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Year : 2016  |  Volume : 53  |  Issue : 1  |  Page : 34--38

Significance of prognostic indicators in infiltrating duct carcinoma breast: Scenario in developing country

J Krishnamurthy, P Sandeep Kumar 
 Department of Pathology, JSS Medical College, JSS University, Mysore, Karnataka, India

Correspondence Address:
J Krishnamurthy
Department of Pathology, JSS Medical College, JSS University, Mysore, Karnataka


Context: Carcinoma of the breast is one of the most common malignant tumors and is the most common cause of death from cancers in females. Early diagnosis and assessing the prognosis for each patient is essential for a better therapeutic plan and management. Aims: To evaluate the significance of various prognostic indicators of breast carcinoma by correlating with Nottingham modification of Scarff Bloom-Richardson's grading system (NMBGS). Materials and Methods: Eighty four patients who underwent mastectomy for breast carcinoma at a tertiary care centre in South India over a period of 2 years have been evaluated to note the importance of the various prognostic factors correlating them with NMBGS. Statistical Analysis: A Chi-square test was used to determine possible association between the various prognostic factors. Results: Eighty percent of the tumors were infiltrating ductal carcinoma (IDC), and it is seen that the larger tumor size, higher histopathological grade, increased lymphovascular invasion, lymphnode metastasis, tumor necrosis, microvessel density, estrogen and progesterone receptor negativity, and HER-2/neu positivity were associated with higher grade of tumor. Conclusions: The traditional morphological factors including the histological type, grade, tumor size, lymphovascular invasion, lymph node status, presence of necrosis, stromal reaction, and microvascular density (MVD) count are relatively simple but robust prognostic factors to assess, while the hormonal and genetic status not only have prognostic value but are useful predictive marker for adjuvant chemotherapy. Hence, the status of these various prognostic factors should form the basis of all routine histopathological reports in cases of breast cancer for better management.

How to cite this article:
Krishnamurthy J, Kumar P S. Significance of prognostic indicators in infiltrating duct carcinoma breast: Scenario in developing country.Indian J Cancer 2016;53:34-38

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Krishnamurthy J, Kumar P S. Significance of prognostic indicators in infiltrating duct carcinoma breast: Scenario in developing country. Indian J Cancer [serial online] 2016 [cited 2020 Jul 7 ];53:34-38
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Carcinoma of the breast is one of the most common malignant tumors and is the most common cause of death from cancers in females.[1] A woman who lives to the age of 90 has a one in eight chance of developing breast cancer.[2] In the West, widespread use of mammography has resulted in a marked increase in early detection of breast carcinoma and a fall in mortality with appropriate therapy. However, in developing countries, breast cancer mortality is still rising.[1]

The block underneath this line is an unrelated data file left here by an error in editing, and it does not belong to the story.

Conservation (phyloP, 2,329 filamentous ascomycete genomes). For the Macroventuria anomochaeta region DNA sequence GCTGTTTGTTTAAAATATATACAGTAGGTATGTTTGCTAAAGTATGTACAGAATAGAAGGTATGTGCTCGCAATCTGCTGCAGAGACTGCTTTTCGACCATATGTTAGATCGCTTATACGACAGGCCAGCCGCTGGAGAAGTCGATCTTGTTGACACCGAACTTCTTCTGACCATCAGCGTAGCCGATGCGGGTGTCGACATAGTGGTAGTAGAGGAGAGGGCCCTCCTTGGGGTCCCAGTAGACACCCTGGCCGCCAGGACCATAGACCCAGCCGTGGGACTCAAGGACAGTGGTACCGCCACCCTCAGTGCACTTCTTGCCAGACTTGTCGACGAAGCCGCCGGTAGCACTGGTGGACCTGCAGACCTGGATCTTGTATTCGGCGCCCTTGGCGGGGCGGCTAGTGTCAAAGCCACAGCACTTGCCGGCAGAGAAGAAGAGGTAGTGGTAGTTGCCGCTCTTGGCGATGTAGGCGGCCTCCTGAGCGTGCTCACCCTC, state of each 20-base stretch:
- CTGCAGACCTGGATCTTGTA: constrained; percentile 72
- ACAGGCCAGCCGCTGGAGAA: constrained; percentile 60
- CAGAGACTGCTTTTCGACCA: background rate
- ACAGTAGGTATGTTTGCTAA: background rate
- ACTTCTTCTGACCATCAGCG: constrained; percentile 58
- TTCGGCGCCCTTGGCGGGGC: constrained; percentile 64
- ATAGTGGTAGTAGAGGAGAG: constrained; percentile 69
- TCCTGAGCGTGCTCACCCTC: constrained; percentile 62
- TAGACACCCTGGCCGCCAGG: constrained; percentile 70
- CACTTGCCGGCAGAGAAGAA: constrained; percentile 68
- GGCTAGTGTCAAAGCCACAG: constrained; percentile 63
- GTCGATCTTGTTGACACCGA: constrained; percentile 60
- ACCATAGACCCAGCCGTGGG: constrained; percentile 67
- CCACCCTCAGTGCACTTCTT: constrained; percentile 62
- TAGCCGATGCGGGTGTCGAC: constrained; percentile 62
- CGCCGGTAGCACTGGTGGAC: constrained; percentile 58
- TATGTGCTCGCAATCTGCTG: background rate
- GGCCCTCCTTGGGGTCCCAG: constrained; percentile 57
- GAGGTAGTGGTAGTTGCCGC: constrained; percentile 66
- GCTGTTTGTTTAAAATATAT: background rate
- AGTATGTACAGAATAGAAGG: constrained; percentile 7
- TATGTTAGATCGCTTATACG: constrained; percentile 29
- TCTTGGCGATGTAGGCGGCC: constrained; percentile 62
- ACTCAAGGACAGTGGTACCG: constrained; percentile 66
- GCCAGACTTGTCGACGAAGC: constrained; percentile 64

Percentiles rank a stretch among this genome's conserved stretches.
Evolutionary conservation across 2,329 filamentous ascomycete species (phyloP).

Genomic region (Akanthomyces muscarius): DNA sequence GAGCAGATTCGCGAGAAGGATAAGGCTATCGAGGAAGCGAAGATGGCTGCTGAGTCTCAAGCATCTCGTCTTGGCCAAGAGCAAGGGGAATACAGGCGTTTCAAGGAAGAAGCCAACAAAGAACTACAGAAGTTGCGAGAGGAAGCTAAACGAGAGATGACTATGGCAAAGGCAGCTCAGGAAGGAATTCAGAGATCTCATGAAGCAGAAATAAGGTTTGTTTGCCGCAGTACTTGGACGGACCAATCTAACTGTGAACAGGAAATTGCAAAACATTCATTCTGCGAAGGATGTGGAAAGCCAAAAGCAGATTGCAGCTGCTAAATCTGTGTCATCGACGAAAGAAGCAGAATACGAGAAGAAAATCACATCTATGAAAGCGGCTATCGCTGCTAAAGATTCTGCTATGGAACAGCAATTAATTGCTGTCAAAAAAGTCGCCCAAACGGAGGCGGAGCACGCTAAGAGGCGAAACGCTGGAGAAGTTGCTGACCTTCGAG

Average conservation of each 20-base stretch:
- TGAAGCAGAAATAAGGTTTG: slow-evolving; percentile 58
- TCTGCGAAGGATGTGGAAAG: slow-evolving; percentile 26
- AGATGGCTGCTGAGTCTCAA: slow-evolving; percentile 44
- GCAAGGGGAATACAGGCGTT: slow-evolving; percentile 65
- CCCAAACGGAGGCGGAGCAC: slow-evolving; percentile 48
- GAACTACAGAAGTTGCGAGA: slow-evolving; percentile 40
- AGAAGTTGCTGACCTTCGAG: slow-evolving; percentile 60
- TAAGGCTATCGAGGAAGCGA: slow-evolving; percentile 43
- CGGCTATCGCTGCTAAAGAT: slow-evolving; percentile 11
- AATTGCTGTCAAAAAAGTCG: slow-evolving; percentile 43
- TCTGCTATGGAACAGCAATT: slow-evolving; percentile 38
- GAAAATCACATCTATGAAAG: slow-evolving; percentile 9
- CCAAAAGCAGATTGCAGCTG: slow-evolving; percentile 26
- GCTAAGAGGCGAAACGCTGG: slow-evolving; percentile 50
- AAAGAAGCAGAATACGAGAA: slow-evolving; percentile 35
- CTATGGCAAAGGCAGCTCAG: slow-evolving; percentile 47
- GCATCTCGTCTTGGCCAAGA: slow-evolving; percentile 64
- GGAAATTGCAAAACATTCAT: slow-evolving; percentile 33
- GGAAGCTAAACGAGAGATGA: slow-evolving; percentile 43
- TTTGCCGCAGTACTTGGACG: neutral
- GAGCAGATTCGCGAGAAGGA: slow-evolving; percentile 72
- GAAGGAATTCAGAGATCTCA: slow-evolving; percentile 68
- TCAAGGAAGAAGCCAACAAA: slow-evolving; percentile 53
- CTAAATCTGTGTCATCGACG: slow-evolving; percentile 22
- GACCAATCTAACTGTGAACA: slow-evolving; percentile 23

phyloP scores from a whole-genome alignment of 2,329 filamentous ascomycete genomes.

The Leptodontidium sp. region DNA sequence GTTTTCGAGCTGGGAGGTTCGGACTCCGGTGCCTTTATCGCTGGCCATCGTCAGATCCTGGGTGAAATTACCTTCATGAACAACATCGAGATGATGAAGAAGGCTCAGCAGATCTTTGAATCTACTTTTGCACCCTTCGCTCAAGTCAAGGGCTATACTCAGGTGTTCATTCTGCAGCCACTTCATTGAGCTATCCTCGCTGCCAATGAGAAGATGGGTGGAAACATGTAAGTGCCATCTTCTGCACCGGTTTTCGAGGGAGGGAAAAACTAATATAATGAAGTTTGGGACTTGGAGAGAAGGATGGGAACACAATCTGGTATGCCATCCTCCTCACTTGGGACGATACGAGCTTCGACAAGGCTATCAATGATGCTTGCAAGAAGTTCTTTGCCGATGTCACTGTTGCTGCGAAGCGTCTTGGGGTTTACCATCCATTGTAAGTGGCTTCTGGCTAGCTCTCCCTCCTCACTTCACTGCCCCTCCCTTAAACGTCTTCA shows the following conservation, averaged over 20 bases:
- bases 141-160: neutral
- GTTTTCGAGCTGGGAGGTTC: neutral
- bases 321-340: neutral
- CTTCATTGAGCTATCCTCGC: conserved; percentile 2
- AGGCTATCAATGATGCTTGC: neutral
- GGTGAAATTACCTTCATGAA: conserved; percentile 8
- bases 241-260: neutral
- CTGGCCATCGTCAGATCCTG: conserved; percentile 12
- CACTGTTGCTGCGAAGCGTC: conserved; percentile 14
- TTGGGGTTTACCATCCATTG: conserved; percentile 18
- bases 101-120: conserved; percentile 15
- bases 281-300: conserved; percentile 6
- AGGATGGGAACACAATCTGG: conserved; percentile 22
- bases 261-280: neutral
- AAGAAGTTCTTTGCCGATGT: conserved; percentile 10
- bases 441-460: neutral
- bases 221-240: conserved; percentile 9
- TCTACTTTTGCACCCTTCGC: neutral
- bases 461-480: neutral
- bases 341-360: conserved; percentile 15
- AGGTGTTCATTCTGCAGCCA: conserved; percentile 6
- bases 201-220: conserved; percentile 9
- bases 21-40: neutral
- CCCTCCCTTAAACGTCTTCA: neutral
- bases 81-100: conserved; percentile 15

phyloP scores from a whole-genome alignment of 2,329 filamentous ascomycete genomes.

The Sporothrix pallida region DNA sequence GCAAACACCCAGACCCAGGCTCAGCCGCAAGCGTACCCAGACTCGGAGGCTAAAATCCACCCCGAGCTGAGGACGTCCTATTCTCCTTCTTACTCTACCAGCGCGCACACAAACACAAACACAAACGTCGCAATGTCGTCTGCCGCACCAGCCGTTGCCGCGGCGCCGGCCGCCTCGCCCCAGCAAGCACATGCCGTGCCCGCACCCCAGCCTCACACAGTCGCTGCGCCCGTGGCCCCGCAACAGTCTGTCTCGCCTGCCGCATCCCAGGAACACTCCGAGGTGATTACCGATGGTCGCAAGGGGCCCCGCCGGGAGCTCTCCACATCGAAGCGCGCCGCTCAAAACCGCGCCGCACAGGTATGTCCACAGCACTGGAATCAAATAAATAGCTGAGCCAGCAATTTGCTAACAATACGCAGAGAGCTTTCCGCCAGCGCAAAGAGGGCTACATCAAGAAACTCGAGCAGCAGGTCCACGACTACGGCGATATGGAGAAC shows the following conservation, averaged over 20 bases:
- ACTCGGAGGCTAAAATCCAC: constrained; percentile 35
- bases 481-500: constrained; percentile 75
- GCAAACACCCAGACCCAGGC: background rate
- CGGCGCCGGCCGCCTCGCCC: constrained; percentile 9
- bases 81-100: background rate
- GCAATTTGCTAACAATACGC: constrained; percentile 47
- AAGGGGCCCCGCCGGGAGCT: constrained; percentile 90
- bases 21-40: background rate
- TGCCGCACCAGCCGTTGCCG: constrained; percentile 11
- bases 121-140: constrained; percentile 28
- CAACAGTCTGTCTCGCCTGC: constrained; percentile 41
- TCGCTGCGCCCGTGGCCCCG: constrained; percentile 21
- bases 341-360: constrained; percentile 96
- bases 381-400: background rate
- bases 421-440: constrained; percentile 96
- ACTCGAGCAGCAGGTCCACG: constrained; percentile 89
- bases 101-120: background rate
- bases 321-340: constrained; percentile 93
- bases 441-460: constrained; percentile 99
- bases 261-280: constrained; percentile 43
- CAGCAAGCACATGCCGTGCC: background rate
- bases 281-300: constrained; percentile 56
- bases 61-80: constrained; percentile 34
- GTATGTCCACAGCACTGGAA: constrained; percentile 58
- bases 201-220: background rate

The role of histopathology in the provision of prognostic information for a number of tumors has been well-established. Until recently, the main role of the diagnostic histopathologist lay only in the establishment of a basic diagnosis of breast cancer with a note on locoregional lymph node involvement. In recent years with the advent of breast screening for an early detection, it is imperative to assess various prognostic factors for each patient for a better therapeutic plan.[3] Earlier the treatment of breast cancer was predominantly surgical, however, in the last two decades the treatment of breast cancer has undergone dramatic changes and a much wider range of therapeutic options are now available. Thus, it has become increasingly important to assess prognosis for each of these patient before a therapeutic plan is agreed upon.[3]

The number of tumor-related features available to predict the prognosis of patients with breast cancer has grown impressively in recent years. Histology, tumor stage, and lymph node status are now supplemented with measurements of steroid hormone receptors, ploidy, S-phase fractions, growth factors, oncogenes, and oncogenic products. These cellular and molecular biological features have not only advanced the understanding of carcinogenesis, but have provided a host of new biologic measures potentially related to the clinical outcome. The various prognostic indicators not only predicts the disease outcome but, also contributes to the therapeutic planning of patients with breast cancer.[4] Prompted by these, the authors have carried out this study to evaluate the significance of the various prognostic indicators in patients with breast carcinoma.